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Course Design Blueprint

Student Skills and Attributes

Through their studies, all students will need to develop and extend their skills to enable them to succeed in their studies, subject related work, and to equip them for their futures.  While most courses will identify essential skills for their students and capture these within the course content, students will need to take responsibility for expanding their skills as will enable them to flourish and succeed, both during their studies and in their future.  Course teams, in partnership with other University departments, work with students to identify and signpost opportunities for the development of skills both within the course and through further University and external provision.

Through the pages within this theme we explore the different types of skills and attributes which might be incorporated into courses' curriculum, and how this might be done, often in partnership with other University support departments and external stakeholders.

Subject and generic skills

Many subject specialist skills will be captured in course learning outcomes, and students will learn and and develop these through course delivery and assessment.  Some specialist skills can only be explored and practiced within an appropriate setting such as placements or work settings (particularly for apprenticeship students), and the responsibility for developing and assessing students skill acquisition and proficiency will sometimes be taken on by placement staff, mentors or trainers.  Supporting the diverse student aspirations and interests usually present within any single cohort, some courses will provide optional or extra-curricular opportunities for students to explore particular skills, possibly in conjunction with employers or visiting sector specialists

Key phases in skill development

While some skills are relatively simple to learn, there will be some that are more complex and require prolonged effort to accomplish a good level of competence.  For example, all Honours degree courses will expect their graduates to have developed the ability to use critical thinking skills, but such development requires the student engaging in a significant amount of learning, practice, refinement and reflection before they are able to demonstrate good competence.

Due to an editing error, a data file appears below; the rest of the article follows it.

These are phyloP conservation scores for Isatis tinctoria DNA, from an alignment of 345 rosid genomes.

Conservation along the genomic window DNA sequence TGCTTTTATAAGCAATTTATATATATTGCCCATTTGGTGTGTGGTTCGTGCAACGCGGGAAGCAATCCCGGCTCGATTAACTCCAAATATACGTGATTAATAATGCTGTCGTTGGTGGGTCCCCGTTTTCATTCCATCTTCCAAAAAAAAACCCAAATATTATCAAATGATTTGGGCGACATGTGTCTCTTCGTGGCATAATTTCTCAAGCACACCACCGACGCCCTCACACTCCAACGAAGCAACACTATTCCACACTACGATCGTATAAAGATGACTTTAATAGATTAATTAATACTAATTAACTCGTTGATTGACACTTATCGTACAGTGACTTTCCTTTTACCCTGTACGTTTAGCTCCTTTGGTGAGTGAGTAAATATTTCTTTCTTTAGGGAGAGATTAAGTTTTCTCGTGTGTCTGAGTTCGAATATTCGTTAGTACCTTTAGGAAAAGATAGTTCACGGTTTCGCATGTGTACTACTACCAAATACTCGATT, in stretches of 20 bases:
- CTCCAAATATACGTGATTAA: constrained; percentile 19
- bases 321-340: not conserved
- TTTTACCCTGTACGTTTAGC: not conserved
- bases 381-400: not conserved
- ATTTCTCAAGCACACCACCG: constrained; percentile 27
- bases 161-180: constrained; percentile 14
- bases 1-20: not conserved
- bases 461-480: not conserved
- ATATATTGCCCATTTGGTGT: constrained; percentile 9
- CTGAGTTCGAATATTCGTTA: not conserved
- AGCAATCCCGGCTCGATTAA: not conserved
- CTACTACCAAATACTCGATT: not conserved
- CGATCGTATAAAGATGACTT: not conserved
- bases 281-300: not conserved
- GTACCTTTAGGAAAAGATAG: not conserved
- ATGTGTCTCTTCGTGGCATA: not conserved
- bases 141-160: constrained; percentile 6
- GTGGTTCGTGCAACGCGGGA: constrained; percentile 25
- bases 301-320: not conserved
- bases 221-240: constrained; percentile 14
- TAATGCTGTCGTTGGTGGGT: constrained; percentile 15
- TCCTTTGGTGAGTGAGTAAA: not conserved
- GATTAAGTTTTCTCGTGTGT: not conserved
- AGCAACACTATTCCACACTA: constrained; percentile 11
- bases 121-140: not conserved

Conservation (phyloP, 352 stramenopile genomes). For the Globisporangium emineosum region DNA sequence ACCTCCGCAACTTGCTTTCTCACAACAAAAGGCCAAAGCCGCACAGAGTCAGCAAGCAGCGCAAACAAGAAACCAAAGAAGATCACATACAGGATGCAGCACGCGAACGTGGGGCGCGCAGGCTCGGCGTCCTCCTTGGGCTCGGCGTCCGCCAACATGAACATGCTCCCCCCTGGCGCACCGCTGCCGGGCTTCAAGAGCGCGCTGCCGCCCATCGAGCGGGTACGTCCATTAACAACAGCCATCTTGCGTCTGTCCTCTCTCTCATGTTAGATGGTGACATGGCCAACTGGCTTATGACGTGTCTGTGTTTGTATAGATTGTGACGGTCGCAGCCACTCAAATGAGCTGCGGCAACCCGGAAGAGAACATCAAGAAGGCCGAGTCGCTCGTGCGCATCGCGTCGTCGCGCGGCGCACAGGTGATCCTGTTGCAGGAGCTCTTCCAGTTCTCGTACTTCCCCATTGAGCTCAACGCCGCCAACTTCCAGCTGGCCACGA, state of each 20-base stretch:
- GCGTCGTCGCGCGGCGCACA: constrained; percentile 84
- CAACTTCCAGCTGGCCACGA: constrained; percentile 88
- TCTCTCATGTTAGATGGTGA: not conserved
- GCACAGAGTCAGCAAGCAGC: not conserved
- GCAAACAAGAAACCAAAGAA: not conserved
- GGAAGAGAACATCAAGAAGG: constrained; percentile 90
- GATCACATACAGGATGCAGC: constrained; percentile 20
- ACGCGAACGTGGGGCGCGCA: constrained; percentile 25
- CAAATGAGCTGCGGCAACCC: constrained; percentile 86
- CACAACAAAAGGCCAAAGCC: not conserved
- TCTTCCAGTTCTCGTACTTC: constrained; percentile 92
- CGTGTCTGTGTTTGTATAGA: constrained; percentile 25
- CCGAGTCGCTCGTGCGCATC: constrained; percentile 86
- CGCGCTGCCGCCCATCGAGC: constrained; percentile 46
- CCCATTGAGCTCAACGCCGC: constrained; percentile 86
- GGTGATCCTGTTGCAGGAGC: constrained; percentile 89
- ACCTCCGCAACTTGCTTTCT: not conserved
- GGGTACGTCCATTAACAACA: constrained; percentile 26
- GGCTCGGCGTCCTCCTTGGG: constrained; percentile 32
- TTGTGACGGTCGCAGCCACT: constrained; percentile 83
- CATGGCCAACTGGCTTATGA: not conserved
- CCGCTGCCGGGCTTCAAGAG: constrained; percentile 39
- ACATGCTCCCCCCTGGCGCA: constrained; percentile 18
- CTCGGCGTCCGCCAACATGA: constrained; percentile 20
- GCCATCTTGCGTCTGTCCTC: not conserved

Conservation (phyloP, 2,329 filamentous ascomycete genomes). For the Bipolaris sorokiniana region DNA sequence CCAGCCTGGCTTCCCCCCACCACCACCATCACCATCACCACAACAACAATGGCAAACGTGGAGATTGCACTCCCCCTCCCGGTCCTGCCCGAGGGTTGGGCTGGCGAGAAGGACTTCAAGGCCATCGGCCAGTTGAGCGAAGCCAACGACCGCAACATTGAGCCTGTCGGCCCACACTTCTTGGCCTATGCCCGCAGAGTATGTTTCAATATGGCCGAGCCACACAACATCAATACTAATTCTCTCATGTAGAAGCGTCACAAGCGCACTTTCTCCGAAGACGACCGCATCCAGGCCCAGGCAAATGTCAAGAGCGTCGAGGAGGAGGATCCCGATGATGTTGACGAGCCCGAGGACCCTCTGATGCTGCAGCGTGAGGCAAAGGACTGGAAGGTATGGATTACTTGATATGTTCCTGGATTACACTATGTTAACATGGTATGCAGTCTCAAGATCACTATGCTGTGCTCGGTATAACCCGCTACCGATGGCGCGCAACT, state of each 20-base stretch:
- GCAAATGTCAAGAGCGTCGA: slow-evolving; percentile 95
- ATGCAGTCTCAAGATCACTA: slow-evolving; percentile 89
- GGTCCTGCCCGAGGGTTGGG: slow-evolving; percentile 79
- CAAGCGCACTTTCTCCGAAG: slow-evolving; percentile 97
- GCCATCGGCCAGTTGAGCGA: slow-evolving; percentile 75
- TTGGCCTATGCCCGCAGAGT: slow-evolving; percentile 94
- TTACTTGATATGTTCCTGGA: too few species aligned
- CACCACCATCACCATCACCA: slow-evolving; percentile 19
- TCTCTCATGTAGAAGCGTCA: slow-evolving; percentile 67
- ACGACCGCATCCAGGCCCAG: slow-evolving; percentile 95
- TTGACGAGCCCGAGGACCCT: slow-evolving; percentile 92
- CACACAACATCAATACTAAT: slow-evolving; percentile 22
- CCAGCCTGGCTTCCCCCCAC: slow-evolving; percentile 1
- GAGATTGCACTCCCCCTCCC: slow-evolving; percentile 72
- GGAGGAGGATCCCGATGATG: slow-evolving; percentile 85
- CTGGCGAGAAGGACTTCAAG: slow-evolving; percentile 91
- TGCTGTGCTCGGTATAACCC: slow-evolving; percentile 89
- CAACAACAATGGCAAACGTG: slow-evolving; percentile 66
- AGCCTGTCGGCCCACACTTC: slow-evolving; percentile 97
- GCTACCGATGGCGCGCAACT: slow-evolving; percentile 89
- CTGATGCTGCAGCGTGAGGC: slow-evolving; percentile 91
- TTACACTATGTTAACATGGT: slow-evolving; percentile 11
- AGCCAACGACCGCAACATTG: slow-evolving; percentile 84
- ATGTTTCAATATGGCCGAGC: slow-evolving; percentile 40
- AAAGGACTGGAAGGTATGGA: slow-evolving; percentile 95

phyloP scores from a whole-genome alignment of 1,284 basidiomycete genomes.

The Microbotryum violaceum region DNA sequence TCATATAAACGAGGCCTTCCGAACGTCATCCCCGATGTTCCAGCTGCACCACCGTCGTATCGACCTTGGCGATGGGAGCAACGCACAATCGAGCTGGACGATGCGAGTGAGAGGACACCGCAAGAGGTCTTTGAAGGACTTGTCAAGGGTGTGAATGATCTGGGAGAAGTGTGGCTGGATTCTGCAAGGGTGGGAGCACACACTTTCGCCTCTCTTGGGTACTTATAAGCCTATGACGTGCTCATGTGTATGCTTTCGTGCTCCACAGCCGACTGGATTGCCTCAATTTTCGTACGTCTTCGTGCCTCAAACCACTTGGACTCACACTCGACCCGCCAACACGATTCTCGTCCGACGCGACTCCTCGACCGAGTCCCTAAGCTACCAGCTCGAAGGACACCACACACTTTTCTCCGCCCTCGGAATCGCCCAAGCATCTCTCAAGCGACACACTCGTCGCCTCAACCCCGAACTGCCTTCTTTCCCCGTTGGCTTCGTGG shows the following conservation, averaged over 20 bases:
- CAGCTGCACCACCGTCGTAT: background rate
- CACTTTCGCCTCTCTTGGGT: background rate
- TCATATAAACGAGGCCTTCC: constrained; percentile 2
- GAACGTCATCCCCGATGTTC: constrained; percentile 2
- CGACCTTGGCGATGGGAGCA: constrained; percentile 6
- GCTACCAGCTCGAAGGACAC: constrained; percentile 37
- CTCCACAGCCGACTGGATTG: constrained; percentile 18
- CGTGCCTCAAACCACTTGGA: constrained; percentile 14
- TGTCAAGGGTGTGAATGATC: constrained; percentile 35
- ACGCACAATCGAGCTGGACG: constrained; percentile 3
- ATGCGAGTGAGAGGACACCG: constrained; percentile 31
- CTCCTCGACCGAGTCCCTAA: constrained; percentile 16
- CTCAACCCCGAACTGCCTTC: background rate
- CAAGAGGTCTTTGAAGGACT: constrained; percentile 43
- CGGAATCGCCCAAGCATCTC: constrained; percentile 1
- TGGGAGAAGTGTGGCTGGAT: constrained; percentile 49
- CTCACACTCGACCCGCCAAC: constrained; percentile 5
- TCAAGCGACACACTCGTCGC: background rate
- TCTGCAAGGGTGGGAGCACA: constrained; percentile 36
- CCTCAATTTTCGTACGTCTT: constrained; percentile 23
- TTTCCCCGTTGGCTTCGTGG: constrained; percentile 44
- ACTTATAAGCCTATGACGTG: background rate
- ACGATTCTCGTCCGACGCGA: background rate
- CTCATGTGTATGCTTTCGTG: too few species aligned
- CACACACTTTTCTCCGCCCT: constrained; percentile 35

• Learning: any skills that students are required to develop through the course will need to be taught (directly, through demonstration or through guided learning such as on-line tutorials).  For more complex skills, multiple opportunities for the students to be taught or shown the skills will be needed, perhaps exploring their application to increasingly complex scenarios or to resolve increasingly involved problems.
  • Practice: Skills are best learned through their use.  Students need safe or low-risk opportunities to use the skills, make mistakes from which to learn, and recognise positive progress and success.  As for learning above, the provision of increasingly complex situations in which to employ skills will reinforce learning and further develop competence.
  • Reflection and Refinement: Students should be expected to take ownership of their skill development.  Students should be encouraged to reflect on their skill development progress, and to set or locate further opportunities for their independent learning and practice activity targeted at those aspects of the skill application they believe would benefit from further refinement.  Reflective skills are essential for students'  progress in complex skill and attribute development.
  • Demonstration: If the possession of a skill is seen as a course learning outcome, students need to be able to demonstrate this within summative assessment.  This also provides an opportunity for many students to be able to relate to potential employers their ability to apply the skill, either at interview or through portfolios or exhibition artifacts.


Many courses will consider the need to include elements of learning that take the form of training.  There are often skills sets that students are required to attain which need to be learned and practiced before they can be deployed more critically to support vocational or academic activity.  Typically, where students will be required to employ specific software or practical techniques, course teams will need to schedule opportunities for students to be trained on these.  It is important that such training is not assumed to be sufficient for students to make best use of the tools or techniques, and that further opportunities are integrated into the curriculum to equip students to make decisions on when and how to deploy their skills, and to make judgements on the quality of their application of the associated skills, the validity of any results, and the impact of their actions.

Developing Attributes

The University's Graduate Attributes cover a wide range of areas of student development and achievement including both practical skills and competencies, and more behavioural and attitudinal attributes.  While including skill and competency development within the curriculum is relatively easy to plan, incorporating opportunities to focus on and develop behaviours and attitudes will be more difficult, and require an approach that allows and encourages each individual student to take ownership of their personal development through opportunities for practice and critical reflection.  It is anticipated that the role or personal academic coach that is being adopted throughout the University will be pivital in supporting students' graduate attribute development, and the exploration and evaluation of skill development is a central aspect of apprentice course provision focussed on students' work with skills coaches.